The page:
The following words ask that the Kingdom of God should come. But what is this? Is it expected that God should become King now, He who is the King of all, who is ever the same, incapable of any change and lacking nothing by which He could improve? What then is the meaning of the invocation for God's King- dom? The true meaning of these words is known by those to whom the Spirit of Truth reveals the hidden mysteries. For our part, we would interpret these words in the following manner.
There is one true authority and power over all things: that which holds dominion and rules over all things, the Kingdom of God. It rules not by any violence and tyrannical lordship. Nor does it enslave its subjects through fear and coercion, because it is proper for the way of virtue to be devoid of any fear and to be free to choose what is good by voluntary consent. But the sum of all good is to submit to the authority which gives life, the Kingdom of God.
Human nature was deceived and was led astray from the discernment of the good. The inclination of our free will was directed to slavery. The life of human beings was subjugated by every evil. Death entered nature by a myriad of ways inasmuch as every suggestion of evil turns out to be a form of death against us. Therefore, because we have been entangled in this kind of tyranny and have been enslaved by death through evil passions which assault us like enemies and executioners, it is good that we pray for God's Kingdom to come upon us. For by no other means can we put off the wicked subjugation of corruption except through the substitution of God's life-giving lordship over us.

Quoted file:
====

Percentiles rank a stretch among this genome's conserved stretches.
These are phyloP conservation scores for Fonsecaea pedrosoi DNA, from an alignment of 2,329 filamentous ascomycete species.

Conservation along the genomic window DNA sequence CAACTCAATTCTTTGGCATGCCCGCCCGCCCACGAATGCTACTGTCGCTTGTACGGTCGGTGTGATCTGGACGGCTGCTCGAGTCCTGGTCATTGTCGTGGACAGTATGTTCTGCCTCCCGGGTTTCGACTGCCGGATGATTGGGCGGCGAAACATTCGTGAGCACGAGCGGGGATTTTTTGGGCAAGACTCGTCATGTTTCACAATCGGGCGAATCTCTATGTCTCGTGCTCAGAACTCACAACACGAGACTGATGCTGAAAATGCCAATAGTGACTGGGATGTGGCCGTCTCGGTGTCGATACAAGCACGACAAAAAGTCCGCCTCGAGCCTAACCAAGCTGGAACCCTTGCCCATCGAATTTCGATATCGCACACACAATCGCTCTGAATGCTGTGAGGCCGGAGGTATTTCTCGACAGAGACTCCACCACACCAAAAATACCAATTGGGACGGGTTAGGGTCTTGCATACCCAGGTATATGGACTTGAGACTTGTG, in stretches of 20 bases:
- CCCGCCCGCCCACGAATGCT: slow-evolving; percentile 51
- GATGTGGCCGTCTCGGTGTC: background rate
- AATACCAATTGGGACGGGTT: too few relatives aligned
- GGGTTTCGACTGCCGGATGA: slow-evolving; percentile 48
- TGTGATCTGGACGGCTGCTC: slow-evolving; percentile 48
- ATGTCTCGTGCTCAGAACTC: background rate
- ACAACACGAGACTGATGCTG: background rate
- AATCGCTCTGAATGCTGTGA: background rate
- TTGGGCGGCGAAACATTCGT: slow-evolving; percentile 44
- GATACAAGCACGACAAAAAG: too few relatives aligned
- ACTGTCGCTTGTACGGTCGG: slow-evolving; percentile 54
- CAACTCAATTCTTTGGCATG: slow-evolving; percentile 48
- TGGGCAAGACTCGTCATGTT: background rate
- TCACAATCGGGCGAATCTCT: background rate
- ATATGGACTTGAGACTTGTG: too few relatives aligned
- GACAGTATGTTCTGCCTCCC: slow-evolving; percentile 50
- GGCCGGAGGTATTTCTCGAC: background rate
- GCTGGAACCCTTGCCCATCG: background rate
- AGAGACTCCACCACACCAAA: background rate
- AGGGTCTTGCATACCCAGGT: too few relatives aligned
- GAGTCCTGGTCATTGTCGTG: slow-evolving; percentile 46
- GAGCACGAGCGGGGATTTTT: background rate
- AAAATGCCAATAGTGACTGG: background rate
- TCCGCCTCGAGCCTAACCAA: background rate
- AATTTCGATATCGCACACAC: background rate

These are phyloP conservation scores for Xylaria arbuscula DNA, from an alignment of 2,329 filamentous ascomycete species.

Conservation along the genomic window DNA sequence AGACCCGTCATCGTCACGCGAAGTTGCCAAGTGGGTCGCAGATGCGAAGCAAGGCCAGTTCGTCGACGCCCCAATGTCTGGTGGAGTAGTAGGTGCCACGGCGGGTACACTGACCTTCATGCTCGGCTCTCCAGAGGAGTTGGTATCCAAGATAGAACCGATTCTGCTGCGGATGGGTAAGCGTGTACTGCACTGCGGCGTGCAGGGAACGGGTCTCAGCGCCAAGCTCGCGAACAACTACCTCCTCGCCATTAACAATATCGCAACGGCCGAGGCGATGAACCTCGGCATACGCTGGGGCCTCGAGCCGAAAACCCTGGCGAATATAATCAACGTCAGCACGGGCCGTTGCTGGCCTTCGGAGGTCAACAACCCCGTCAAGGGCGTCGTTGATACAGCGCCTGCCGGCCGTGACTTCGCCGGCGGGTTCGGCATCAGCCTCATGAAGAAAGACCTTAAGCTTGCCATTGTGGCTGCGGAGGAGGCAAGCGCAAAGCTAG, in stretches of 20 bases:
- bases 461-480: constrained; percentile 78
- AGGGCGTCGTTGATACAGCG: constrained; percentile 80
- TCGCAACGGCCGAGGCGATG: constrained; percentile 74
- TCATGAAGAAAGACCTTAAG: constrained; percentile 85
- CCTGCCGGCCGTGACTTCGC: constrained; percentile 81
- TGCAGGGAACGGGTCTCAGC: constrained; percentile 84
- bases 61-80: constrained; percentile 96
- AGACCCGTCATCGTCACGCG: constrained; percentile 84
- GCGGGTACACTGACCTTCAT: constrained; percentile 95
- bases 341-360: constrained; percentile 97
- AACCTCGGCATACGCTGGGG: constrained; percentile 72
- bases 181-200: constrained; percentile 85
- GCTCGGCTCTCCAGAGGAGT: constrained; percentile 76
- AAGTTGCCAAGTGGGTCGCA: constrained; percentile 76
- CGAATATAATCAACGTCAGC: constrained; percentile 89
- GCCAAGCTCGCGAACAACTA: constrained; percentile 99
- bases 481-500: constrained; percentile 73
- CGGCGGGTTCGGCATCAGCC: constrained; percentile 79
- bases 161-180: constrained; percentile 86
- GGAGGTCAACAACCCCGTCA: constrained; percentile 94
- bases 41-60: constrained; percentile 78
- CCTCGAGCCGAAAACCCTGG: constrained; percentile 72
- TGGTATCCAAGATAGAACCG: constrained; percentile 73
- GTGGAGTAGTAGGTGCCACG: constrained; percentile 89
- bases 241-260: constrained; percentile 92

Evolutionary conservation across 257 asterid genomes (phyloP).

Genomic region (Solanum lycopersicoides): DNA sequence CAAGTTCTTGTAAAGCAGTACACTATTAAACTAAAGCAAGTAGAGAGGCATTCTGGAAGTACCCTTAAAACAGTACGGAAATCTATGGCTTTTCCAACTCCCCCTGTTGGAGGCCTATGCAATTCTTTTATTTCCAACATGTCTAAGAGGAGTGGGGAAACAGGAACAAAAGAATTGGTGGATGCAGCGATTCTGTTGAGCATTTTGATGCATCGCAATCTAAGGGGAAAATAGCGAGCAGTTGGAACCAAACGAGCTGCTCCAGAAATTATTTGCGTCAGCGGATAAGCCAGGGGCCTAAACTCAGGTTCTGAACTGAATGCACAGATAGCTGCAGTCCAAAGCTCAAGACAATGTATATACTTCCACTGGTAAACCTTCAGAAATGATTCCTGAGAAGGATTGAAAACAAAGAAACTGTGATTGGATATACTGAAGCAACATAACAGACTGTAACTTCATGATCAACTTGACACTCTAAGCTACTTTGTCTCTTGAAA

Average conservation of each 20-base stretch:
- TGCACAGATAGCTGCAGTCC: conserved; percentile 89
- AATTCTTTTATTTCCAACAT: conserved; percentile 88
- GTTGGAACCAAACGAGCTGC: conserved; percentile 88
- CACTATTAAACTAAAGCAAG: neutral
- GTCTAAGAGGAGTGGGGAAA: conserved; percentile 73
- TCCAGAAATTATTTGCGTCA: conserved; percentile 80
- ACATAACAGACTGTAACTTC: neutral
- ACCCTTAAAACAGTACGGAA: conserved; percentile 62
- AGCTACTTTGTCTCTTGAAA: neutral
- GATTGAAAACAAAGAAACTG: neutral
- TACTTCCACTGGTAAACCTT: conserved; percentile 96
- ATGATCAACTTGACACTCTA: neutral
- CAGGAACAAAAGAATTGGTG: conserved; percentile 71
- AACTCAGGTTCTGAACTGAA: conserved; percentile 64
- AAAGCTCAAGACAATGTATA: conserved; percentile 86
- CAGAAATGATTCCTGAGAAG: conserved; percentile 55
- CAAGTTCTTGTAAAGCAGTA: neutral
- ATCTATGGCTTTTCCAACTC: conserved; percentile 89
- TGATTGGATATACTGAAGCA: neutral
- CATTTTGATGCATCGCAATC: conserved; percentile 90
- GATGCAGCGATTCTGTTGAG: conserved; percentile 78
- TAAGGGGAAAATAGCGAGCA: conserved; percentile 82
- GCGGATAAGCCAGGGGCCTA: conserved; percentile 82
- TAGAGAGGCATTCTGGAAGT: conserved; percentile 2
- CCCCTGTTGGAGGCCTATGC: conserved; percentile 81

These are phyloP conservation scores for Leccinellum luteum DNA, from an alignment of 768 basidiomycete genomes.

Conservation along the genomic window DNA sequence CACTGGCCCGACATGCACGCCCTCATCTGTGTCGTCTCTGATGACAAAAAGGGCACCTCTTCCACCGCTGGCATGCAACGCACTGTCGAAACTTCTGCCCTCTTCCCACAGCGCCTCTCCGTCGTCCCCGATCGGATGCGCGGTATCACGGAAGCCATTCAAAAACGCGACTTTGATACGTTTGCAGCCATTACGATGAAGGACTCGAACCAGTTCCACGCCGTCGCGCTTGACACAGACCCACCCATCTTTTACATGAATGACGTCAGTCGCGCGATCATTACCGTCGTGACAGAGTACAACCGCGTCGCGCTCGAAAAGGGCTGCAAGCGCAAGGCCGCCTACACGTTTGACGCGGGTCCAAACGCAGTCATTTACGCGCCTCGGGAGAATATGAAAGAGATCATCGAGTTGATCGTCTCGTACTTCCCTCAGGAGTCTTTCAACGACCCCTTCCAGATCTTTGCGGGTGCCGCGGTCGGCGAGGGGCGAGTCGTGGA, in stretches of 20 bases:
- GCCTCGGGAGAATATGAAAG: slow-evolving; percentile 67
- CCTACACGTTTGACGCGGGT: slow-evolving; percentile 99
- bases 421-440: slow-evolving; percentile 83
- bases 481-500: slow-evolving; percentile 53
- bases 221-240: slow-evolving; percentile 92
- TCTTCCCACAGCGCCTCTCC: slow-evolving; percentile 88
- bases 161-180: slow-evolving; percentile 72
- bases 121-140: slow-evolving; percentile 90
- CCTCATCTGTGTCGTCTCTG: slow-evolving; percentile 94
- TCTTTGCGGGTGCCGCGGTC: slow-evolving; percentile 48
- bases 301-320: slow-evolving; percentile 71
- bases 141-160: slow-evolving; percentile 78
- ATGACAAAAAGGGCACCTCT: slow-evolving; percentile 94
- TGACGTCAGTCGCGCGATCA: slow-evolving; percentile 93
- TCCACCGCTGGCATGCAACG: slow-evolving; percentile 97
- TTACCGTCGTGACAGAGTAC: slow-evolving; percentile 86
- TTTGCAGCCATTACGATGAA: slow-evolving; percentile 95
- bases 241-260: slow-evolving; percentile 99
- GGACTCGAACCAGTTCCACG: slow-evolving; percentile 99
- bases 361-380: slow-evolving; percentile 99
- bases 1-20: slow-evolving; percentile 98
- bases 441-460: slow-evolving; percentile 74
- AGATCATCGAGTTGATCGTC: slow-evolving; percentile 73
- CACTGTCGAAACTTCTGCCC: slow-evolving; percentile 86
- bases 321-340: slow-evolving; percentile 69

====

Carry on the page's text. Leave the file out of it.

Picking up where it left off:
If we then ask that God's Kingdom should come upon us, we fervently entreat God to actualize in us these blessings: to be released from corruption; to be liberated from death, and to be loosed from the bonds of sin. We pray that the tyranny of wickedness cease its power against us and its war not conquer us, leading us away as captives through sin. We pray "Let Your Kingdom come upon us" in order that the evil passions which rule and lord it over us may depart from us, and indeed vanish into nothingness. For "As smoke vanishes, let them vanish; and as wax melts before the fire, so they will perish" (Ps 68:2). When smoke dissolves into the air it leaves no trace of its own nature. Nor can wax endure the fire. Rather it evaporates into the air and its smoke disappears into total nothingness.